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Origination, Survivorship, and Extinction of Rudist Taxa
Douglas S. Jones and David Nicol
Journal of Paleontology
Vol. 60, No. 1 (Jan., 1986), pp. 107-115
Published by: Paleontological Society
Stable URL: http://www.jstor.org/stable/1305099
Page Count: 9
You can always find the topics here!Topics: Mass extinction events, Genera, Taxa, Geology, Paleontology, Natural selection, Species extinction, Evolution, Late Jurassic epoch, Treatises
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Rudists arose in the Late Jurassic and survived for nearly 100 m.y. before becoming extinct at the end of the Cretaceous. Over this interval they diversified gradually during the Late Jurassic and Early Cretaceous, rapidly in the mid-Cretaceous, then more slowly in the Late Cretaceous. Total rates of origination and extinction during the Late Jurassic and Early Cretaceous were uniform and comparable to those reported for other groups. The Late Cretaceous, however, was characterized by high and widely fluctuating total origination and extinction rates. Per taxon rates reveal a similar pattern except for high and variable rates in the Jurassic. The number of genera increased from the Oxfordian to a peak in the Cenomanian, decreased in the Turonian and Coniacian coinciding with a minor mass extinction event, and rose to a zenith in the Maastrichtian. Unlike other groups investigated, the rudists were at their highest level of diversity immediately prior to their disappearance. Rudist genera survived for a mean of 12 m.y., whereas families survived for a mean of 48 m.y. Survivorship curves for generic cohorts, based upon survival of all rudist genera that evolved during each stage, exhibit a concave shape when the effects of mass extinction and variance at low diversities are considered. Causal factors involved in the final disappearance of the rudists remain unclear; however, their tropical provinciality in the Late Cretaceous contributed to their vulnerability to mass extinction.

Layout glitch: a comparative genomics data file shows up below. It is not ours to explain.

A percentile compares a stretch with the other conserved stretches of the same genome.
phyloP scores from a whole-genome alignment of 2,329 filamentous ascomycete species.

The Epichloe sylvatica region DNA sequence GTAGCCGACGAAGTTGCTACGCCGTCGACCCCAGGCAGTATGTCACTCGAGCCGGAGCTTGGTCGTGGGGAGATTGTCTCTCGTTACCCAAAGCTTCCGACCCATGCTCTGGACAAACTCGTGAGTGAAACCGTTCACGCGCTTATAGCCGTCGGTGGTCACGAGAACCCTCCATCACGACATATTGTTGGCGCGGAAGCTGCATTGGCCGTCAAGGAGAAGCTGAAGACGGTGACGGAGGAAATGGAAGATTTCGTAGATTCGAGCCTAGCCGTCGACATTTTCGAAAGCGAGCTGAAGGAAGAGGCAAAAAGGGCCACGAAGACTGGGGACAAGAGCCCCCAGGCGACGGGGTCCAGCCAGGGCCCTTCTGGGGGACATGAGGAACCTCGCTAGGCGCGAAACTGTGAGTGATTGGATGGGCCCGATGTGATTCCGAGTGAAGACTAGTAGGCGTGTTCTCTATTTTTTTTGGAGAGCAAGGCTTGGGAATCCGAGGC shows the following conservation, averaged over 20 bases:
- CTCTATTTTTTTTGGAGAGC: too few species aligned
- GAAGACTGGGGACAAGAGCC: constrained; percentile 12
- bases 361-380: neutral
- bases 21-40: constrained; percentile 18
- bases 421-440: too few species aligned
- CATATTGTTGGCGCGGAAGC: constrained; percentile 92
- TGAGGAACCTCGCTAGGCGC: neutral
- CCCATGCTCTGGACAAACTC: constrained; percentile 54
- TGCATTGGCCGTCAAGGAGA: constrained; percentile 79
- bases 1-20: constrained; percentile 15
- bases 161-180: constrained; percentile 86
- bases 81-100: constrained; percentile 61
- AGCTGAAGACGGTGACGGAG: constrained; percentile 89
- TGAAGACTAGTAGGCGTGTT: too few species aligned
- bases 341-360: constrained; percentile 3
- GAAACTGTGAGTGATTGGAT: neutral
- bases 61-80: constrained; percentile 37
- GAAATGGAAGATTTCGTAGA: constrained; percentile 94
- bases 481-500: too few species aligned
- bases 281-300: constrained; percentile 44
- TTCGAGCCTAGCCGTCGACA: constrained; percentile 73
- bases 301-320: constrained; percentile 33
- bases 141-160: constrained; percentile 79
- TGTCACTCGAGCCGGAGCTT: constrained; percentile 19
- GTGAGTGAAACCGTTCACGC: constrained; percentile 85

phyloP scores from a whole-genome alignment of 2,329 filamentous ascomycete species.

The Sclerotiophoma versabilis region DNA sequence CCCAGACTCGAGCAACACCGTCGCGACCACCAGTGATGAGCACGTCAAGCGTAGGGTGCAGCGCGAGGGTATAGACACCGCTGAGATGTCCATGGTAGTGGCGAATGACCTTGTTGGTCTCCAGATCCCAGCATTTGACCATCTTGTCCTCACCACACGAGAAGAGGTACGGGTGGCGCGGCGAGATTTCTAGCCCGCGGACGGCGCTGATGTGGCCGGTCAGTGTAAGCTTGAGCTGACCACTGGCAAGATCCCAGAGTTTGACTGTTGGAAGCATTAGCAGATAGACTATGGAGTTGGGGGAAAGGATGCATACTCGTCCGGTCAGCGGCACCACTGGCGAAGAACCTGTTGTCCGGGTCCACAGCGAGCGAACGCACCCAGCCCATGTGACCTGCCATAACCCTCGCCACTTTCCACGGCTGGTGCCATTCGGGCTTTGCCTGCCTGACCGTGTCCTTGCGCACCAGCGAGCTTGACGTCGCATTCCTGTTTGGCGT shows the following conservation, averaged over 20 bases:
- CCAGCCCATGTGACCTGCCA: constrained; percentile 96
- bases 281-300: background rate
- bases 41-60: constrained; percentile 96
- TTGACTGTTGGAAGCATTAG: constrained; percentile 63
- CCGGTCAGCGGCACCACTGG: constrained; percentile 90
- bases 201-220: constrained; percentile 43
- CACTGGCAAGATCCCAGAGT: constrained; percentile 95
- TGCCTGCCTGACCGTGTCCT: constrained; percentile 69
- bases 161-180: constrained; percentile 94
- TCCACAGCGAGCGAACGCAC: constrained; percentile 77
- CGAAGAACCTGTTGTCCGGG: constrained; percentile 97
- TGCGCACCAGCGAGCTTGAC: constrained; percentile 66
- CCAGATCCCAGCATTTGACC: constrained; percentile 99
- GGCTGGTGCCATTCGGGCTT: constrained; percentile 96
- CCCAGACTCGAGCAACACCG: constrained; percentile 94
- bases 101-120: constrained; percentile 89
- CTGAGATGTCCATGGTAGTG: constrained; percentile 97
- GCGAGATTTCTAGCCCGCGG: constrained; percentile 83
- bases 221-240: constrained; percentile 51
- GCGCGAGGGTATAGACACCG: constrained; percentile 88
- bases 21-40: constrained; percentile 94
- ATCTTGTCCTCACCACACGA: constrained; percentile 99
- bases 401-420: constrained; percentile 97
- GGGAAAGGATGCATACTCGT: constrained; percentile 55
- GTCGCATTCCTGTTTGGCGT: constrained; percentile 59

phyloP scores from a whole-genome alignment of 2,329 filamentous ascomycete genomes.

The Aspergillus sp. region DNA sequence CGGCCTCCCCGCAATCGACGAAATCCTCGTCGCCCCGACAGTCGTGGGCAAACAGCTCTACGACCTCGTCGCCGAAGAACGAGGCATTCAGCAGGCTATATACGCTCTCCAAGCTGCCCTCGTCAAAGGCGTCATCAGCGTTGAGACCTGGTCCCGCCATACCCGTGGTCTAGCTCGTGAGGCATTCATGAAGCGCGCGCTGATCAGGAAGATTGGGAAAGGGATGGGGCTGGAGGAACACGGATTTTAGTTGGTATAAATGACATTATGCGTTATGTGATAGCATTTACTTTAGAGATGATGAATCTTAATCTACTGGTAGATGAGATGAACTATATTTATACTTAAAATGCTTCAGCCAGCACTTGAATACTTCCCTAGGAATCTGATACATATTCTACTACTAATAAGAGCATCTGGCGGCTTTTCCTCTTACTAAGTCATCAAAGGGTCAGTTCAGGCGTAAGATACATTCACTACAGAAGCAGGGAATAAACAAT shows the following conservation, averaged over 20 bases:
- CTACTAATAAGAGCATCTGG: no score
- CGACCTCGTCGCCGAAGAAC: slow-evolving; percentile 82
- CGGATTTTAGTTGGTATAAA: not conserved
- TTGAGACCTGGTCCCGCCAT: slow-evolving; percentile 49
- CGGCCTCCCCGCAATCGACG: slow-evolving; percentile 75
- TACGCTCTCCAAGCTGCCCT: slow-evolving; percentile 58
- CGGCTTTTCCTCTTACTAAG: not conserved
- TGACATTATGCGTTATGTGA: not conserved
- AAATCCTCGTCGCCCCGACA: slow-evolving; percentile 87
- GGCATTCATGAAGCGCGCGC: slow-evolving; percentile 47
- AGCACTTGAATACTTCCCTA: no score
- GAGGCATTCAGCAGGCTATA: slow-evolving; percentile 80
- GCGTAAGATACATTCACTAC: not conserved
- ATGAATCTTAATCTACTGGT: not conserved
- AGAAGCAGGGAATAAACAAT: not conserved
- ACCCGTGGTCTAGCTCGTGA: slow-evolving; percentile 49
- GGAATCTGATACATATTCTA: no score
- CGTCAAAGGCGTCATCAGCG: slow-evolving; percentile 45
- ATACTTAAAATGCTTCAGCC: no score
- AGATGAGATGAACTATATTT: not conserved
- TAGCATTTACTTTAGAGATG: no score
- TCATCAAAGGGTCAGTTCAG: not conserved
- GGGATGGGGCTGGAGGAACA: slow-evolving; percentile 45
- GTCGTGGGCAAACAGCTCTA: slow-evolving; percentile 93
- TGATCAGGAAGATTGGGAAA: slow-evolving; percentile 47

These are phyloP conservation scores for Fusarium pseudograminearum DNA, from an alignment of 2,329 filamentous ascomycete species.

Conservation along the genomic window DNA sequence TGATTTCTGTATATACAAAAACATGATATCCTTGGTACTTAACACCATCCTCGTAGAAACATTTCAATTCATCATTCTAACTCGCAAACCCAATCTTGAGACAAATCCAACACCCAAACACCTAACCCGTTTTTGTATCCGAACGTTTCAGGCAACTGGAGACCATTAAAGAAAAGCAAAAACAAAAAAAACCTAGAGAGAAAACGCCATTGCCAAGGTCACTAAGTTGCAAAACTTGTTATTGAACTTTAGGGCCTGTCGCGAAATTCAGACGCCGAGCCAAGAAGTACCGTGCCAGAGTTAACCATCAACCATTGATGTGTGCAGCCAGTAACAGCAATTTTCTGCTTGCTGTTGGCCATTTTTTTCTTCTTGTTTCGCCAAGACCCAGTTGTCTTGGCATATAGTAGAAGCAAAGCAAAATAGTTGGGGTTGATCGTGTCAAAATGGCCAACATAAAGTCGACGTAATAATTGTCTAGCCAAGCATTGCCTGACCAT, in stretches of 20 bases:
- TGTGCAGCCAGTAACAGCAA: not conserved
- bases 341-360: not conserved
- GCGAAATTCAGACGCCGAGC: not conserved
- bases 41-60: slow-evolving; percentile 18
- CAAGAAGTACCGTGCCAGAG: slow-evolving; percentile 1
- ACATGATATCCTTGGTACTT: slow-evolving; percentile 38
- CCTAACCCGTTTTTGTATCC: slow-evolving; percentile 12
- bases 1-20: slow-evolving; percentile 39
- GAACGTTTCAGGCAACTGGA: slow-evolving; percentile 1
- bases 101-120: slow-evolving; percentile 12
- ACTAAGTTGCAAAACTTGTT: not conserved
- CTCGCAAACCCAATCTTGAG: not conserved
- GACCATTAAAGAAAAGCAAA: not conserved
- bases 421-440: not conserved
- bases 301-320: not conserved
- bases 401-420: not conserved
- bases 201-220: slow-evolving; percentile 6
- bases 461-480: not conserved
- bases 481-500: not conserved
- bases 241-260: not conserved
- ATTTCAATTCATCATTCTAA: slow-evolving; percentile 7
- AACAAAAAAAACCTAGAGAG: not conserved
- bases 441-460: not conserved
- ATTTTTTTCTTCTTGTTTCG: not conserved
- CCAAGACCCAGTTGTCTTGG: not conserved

Journal of Paleontology © 1986 Paleontological Society